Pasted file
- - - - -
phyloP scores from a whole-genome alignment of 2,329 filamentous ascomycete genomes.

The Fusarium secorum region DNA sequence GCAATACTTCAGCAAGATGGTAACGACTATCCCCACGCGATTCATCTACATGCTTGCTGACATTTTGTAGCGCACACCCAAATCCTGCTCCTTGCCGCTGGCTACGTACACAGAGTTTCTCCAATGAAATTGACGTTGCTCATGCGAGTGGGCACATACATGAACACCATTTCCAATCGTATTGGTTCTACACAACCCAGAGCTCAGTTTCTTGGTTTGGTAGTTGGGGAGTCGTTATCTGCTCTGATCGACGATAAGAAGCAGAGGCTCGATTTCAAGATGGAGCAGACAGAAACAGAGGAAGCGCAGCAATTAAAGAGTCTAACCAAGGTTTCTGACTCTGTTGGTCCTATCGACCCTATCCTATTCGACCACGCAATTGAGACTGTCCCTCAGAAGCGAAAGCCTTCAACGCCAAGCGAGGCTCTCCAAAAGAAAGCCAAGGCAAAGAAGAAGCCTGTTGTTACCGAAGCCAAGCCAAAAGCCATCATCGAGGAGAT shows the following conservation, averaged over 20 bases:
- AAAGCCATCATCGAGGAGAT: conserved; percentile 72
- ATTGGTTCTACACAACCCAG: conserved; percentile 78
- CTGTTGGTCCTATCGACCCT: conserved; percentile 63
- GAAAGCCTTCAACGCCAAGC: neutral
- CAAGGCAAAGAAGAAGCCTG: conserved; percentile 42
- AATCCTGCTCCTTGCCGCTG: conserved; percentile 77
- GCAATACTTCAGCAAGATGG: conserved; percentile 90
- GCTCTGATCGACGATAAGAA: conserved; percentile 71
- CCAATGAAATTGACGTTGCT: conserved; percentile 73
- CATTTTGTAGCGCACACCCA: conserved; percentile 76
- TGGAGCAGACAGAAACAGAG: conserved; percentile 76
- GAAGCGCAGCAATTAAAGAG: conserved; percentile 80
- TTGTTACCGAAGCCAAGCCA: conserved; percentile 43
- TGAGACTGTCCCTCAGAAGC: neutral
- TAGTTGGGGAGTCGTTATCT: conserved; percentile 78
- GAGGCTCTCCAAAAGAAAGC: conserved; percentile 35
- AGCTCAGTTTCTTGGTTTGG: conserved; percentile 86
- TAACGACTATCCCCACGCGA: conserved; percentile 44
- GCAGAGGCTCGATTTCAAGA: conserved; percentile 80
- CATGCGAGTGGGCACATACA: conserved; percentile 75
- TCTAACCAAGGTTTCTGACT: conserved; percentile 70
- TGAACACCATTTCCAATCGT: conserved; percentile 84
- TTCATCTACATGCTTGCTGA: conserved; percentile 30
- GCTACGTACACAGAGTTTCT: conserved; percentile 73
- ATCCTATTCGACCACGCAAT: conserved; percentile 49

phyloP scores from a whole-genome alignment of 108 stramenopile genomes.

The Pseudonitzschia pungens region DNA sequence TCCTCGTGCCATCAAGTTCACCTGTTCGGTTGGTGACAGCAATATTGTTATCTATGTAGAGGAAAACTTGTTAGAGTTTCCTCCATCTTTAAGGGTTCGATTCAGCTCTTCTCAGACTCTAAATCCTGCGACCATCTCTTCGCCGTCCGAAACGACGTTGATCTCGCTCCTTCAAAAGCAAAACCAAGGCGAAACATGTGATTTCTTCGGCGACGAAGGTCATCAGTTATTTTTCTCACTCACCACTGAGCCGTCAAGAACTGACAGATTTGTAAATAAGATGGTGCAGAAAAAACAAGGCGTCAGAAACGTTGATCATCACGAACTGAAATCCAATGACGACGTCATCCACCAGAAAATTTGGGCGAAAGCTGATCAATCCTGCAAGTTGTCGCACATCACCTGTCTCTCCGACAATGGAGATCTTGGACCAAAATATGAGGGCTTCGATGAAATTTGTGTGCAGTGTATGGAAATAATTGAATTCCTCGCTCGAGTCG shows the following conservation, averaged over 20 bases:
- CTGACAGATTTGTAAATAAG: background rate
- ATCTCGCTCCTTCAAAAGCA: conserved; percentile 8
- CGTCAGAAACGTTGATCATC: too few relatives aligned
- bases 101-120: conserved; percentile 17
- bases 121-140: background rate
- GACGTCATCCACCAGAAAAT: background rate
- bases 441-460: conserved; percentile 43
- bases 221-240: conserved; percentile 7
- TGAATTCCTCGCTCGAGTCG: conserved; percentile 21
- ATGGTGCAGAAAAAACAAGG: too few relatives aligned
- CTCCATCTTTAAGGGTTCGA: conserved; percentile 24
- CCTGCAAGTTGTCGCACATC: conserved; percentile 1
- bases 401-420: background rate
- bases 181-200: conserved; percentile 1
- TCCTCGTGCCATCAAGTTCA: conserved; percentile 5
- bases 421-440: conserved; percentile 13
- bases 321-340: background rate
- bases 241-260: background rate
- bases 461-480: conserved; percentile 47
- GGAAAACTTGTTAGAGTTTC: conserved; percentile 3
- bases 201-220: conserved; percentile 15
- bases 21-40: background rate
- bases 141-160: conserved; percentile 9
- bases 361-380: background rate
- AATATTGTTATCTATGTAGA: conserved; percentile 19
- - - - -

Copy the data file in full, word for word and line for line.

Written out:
phyloP scores from a whole-genome alignment of 2,329 filamentous ascomycete genomes.

The Fusarium secorum region DNA sequence GCAATACTTCAGCAAGATGGTAACGACTATCCCCACGCGATTCATCTACATGCTTGCTGACATTTTGTAGCGCACACCCAAATCCTGCTCCTTGCCGCTGGCTACGTACACAGAGTTTCTCCAATGAAATTGACGTTGCTCATGCGAGTGGGCACATACATGAACACCATTTCCAATCGTATTGGTTCTACACAACCCAGAGCTCAGTTTCTTGGTTTGGTAGTTGGGGAGTCGTTATCTGCTCTGATCGACGATAAGAAGCAGAGGCTCGATTTCAAGATGGAGCAGACAGAAACAGAGGAAGCGCAGCAATTAAAGAGTCTAACCAAGGTTTCTGACTCTGTTGGTCCTATCGACCCTATCCTATTCGACCACGCAATTGAGACTGTCCCTCAGAAGCGAAAGCCTTCAACGCCAAGCGAGGCTCTCCAAAAGAAAGCCAAGGCAAAGAAGAAGCCTGTTGTTACCGAAGCCAAGCCAAAAGCCATCATCGAGGAGAT shows the following conservation, averaged over 20 bases:
- AAAGCCATCATCGAGGAGAT: conserved; percentile 72
- ATTGGTTCTACACAACCCAG: conserved; percentile 78
- CTGTTGGTCCTATCGACCCT: conserved; percentile 63
- GAAAGCCTTCAACGCCAAGC: neutral
- CAAGGCAAAGAAGAAGCCTG: conserved; percentile 42
- AATCCTGCTCCTTGCCGCTG: conserved; percentile 77
- GCAATACTTCAGCAAGATGG: conserved; percentile 90
- GCTCTGATCGACGATAAGAA: conserved; percentile 71
- CCAATGAAATTGACGTTGCT: conserved; percentile 73
- CATTTTGTAGCGCACACCCA: conserved; percentile 76
- TGGAGCAGACAGAAACAGAG: conserved; percentile 76
- GAAGCGCAGCAATTAAAGAG: conserved; percentile 80
- TTGTTACCGAAGCCAAGCCA: conserved; percentile 43
- TGAGACTGTCCCTCAGAAGC: neutral
- TAGTTGGGGAGTCGTTATCT: conserved; percentile 78
- GAGGCTCTCCAAAAGAAAGC: conserved; percentile 35
- AGCTCAGTTTCTTGGTTTGG: conserved; percentile 86
- TAACGACTATCCCCACGCGA: conserved; percentile 44
- GCAGAGGCTCGATTTCAAGA: conserved; percentile 80
- CATGCGAGTGGGCACATACA: conserved; percentile 75
- TCTAACCAAGGTTTCTGACT: conserved; percentile 70
- TGAACACCATTTCCAATCGT: conserved; percentile 84
- TTCATCTACATGCTTGCTGA: conserved; percentile 30
- GCTACGTACACAGAGTTTCT: conserved; percentile 73
- ATCCTATTCGACCACGCAAT: conserved; percentile 49

phyloP scores from a whole-genome alignment of 108 stramenopile genomes.

The Pseudonitzschia pungens region DNA sequence TCCTCGTGCCATCAAGTTCACCTGTTCGGTTGGTGACAGCAATATTGTTATCTATGTAGAGGAAAACTTGTTAGAGTTTCCTCCATCTTTAAGGGTTCGATTCAGCTCTTCTCAGACTCTAAATCCTGCGACCATCTCTTCGCCGTCCGAAACGACGTTGATCTCGCTCCTTCAAAAGCAAAACCAAGGCGAAACATGTGATTTCTTCGGCGACGAAGGTCATCAGTTATTTTTCTCACTCACCACTGAGCCGTCAAGAACTGACAGATTTGTAAATAAGATGGTGCAGAAAAAACAAGGCGTCAGAAACGTTGATCATCACGAACTGAAATCCAATGACGACGTCATCCACCAGAAAATTTGGGCGAAAGCTGATCAATCCTGCAAGTTGTCGCACATCACCTGTCTCTCCGACAATGGAGATCTTGGACCAAAATATGAGGGCTTCGATGAAATTTGTGTGCAGTGTATGGAAATAATTGAATTCCTCGCTCGAGTCG shows the following conservation, averaged over 20 bases:
- CTGACAGATTTGTAAATAAG: background rate
- ATCTCGCTCCTTCAAAAGCA: conserved; percentile 8
- CGTCAGAAACGTTGATCATC: too few relatives aligned
- bases 101-120: conserved; percentile 17
- bases 121-140: background rate
- GACGTCATCCACCAGAAAAT: background rate
- bases 441-460: conserved; percentile 43
- bases 221-240: conserved; percentile 7
- TGAATTCCTCGCTCGAGTCG: conserved; percentile 21
- ATGGTGCAGAAAAAACAAGG: too few relatives aligned
- CTCCATCTTTAAGGGTTCGA: conserved; percentile 24
- CCTGCAAGTTGTCGCACATC: conserved; percentile 1
- bases 401-420: background rate
- bases 181-200: conserved; percentile 1
- TCCTCGTGCCATCAAGTTCA: conserved; percentile 5
- bases 421-440: conserved; percentile 13
- bases 321-340: background rate
- bases 241-260: background rate
- bases 461-480: conserved; percentile 47
- GGAAAACTTGTTAGAGTTTC: conserved; percentile 3
- bases 201-220: conserved; percentile 15
- bases 21-40: background rate
- bases 141-160: conserved; percentile 9
- bases 361-380: background rate
- AATATTGTTATCTATGTAGA: conserved; percentile 19